• By Dana Sparks

Mayo Clinic Q&A podcast: COVID-19 research and putting data in perspective

May 26, 2021
Researcher Michael Barry, Ph.D., in a lab looking at cut pieces of DNA in a blue light to see if they are the correct size of the viral genes the team wants to use.

The number of COVID-19 cases, hospitalizations and deaths in the U.S. continues to decline. However, cases of COVID-19 are increasing in younger populations.

"It's becoming a childhood disease," says Dr. Gregory Poland, an infectious diseases expert and head of Mayo Clinic's Vaccine Research Group. "Children have composed over 16,000 hospitalizations for COVID-19 and about 300 have died."

Meanwhile, each day brings fresh research news, including updates on possible side effects of the COVID-19 vaccines.

"We're collecting information as we go and have data on about 4.5 million people now," says Dr. Poland. "That's larger than we would have for any other vaccine."

In this Mayo Clinic Q&A podcast, Dr. Poland expands on these latest news items and puts the data in perspective. He also discusses vaccination rates, the possibility of mixing and matching vaccines for COVID-19 boosters, and much more.

Watch: Dissecting COVID-19 research and putting data in perspective.

Read the full transcript.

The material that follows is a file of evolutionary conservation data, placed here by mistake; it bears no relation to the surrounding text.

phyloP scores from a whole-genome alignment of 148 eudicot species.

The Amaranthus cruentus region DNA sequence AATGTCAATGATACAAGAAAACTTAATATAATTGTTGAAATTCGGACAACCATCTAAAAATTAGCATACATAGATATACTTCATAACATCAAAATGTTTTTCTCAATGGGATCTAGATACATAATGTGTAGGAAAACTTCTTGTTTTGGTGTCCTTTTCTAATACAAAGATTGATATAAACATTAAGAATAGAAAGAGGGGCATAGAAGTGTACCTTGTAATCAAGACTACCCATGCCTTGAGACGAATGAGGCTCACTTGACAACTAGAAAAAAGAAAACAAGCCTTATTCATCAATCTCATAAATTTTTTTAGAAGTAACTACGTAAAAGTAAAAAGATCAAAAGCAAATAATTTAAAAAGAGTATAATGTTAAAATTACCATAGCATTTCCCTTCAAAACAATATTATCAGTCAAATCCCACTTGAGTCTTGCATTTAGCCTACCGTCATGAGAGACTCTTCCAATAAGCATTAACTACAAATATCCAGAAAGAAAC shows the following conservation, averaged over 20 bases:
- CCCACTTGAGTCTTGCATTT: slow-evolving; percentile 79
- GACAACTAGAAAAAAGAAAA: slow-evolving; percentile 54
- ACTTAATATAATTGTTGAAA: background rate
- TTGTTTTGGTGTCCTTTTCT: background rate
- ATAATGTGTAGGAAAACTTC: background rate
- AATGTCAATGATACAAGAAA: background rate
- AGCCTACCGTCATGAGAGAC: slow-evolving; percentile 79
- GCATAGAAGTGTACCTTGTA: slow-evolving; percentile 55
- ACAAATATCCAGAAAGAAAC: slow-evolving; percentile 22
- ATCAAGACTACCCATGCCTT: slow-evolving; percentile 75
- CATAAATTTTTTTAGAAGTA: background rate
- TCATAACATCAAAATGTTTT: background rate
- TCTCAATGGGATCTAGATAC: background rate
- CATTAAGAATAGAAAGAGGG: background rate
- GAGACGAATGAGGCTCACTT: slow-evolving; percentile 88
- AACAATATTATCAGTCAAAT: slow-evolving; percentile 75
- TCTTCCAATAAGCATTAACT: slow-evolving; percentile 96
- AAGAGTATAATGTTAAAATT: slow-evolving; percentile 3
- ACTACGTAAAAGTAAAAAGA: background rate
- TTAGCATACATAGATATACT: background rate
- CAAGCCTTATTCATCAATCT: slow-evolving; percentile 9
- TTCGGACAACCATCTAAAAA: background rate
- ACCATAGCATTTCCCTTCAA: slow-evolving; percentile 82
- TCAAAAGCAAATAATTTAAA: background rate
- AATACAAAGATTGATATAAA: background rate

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For the safety of its patients, staff and visitors, Mayo Clinic has strict masking policies in place. Anyone shown without a mask was either recorded prior to COVID-19 or recorded in a nonpatient care area where social distancing and other safety protocols were followed.

Information in this post was accurate at the time of its posting. Due to the fluid nature of the COVID-19 pandemic, scientific understanding, along with guidelines and recommendations, may have changed since the original publication date

Research disclosures for Dr. Gregory Poland.

For more information and all your COVID-19 coverage, go to the Mayo Clinic News Network and mayoclinic.org.

Learn more about tracking COVID-19 and COVID-19 trends.

May 20, 2021- Mayo Clinic COVID-19 trending map using red color tones for hot spots